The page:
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Monday, June 18, 2018

Rainfall and economic development

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Rainfall is very important for agricultural growth and economic development. Every year the country waits eagerly for rainfall because with the advent of rainy season it blossoms in the development of agricultural production which is also no doubt conducive towards our macro economic development.

Basically rainfall acts as a solace to relieve the human beings from scourge of severe scorching heat and also to stimulate agricultural growth in different parts of India. This is also equivalent to the situations in Bangladesh and also to other South Asian nations.

In India there are five rainfall zones available all over the country which is also beneficial towards economic growth and also relief from severe scorching heat. In India the average annual rainfall is estimated to be around 300- 650 millimeters but it also varies from time to time. Below the pattern of rainfall in India is analyzed on the basis of graphs shown downward as per the statistics available from the year 2016 Data.

The logic behind highlighting the bottom data is to give a clear picture to the online readers of both India and Bangladesh. This is because the geographical situations of both the countries are more or less identical only difference is that of political bifurcation. Thus in the subsequent paragraphs I aim to analyze the impact of rainfall to stimulate agricultural growth as well as that of economic development.

Rainfall plays an important part in economic as well as agricultural development. In order to accelerate GDP growth, food prices, consumer spending and bank interest rates are also equally responsible. When there is good monsoon in some parts of the year it accelerates the purchasing power of human beings.

Along with good monsoon rainfall is also helpful to accelerate farm output and incomes which ultimately increases rural income and demand by rural citizens of India. This concept is equally applicable in the case of Bangladesh.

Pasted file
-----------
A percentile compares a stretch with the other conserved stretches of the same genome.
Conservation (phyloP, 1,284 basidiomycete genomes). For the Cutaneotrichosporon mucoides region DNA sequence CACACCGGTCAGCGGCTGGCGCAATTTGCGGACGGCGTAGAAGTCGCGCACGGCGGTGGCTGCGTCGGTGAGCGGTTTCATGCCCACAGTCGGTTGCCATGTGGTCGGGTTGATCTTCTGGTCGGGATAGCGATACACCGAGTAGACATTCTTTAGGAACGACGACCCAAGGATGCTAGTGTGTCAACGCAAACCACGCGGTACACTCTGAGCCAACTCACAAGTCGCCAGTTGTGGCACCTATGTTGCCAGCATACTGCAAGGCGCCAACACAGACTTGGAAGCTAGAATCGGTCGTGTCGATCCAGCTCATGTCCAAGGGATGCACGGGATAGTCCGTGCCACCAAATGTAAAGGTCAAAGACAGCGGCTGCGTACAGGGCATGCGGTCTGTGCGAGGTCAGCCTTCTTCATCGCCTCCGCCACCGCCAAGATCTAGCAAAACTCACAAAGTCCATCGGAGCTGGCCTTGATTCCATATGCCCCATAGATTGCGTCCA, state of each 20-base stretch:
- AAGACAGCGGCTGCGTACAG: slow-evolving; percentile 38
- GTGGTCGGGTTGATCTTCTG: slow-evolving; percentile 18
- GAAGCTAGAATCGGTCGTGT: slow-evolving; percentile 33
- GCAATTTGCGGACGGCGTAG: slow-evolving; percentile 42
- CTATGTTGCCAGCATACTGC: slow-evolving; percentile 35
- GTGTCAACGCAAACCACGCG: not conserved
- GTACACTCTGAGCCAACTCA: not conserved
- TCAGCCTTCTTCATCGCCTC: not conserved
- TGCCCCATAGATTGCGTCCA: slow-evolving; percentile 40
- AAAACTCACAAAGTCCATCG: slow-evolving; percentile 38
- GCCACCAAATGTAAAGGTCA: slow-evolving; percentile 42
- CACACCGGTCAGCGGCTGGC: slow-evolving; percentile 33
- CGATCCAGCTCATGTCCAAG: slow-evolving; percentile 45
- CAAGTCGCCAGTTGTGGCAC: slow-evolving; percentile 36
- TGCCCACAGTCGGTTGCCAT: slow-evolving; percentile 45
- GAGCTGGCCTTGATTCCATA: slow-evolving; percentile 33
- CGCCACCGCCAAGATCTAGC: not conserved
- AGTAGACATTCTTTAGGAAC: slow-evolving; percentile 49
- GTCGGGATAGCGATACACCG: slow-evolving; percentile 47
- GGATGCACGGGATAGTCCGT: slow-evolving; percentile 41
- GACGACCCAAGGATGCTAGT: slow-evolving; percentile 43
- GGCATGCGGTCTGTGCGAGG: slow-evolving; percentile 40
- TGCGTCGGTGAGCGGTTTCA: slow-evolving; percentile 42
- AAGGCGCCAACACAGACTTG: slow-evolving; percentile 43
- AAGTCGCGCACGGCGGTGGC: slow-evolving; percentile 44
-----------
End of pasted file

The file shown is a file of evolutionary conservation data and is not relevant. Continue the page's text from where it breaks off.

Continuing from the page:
Though we might claim good amount of rainfall is beneficial for agricultural growth and farm output but if the rainfall exceeds normal limit then there lies every possibility of natural disaster which also might take severe toll on human lives.

So it can be claimed confidently without a trace of dubiousness that heavy rainfall is welcome but not at the cost of natural disaster and also heavy toll on human lives in both India and Bangladesh. There are multiple advantages being associated in regard to regard to rainfall in India. Some of the common ones are stated as follow:

*    Proper rainfall or monsoon is beneficial for agricultural growth in India.
*   On account of good monsoon or rainfall Indian forestry areas gets rejuvenated.
*   Good monsoon or rainfall is also beneficial for economic development.
*    It is also advantageous for power production all over India and also Bangladesh.
*   Water supply is also benefited on account of good monsoon or rainfall.

There are various disadvantages being associated in regard to rainfall or monsoon season in both India and Bangladesh. This is because geographical situation of both India and Bangladesh are uniform in nature. So some of the common disadvantages of monsoon or rainfall in both India and Bangladesh are stated as follow:

*   Excess rainwater creates heavy flood and also damages agricultural crops in both India and Bangladesh.
*    Excess rainfall or monsoon also is responsible to mass killing of innocent lives in both countries.
*   Excess rainfall forces the people in both India and Bangladesh to move towards the river catchment areas.
*   Excess rainfall creates excess load on our drainage system in both countries.
*    Excess rainfall or monsoon is also responsible towards our drainage system.
*    Due to the above people suffer from severe water borne diseases.

What should be the maximum rate of rainfall in both India and Bangladesh?

It is already known to us that geographical scenarios of India and Bangladesh are more or less same. There might be little bit difference but still parity is well maintained. During the extreme humidity period the rainfall in Bangladesh is estimated to be around 250 millimeters whereas the same scenario in India is repeated as approximately average 2500 millimeters of rainfall which sometimes vary from time to time.

In both countries when there is rainfall with restraint then the chances of any natural disasters are very much minimal.  But despite all the odds everything is dependent upon vagaries of nature.

Summing up the above one point is clear that both India and Bangladesh are closely based in South Asian continent. During the time of rainfall or monsoon both countries have deep impact but as we are all aware of that everything depends upon the whims of nature.

Even if there is any natural disaster in both countries then the governments of both countries should take sincerest initiatives to tide over the disaster crisis, anyhow rainfall or monsoon is dearly relevant in both Saarc countries.


The writer is based in Kolkata

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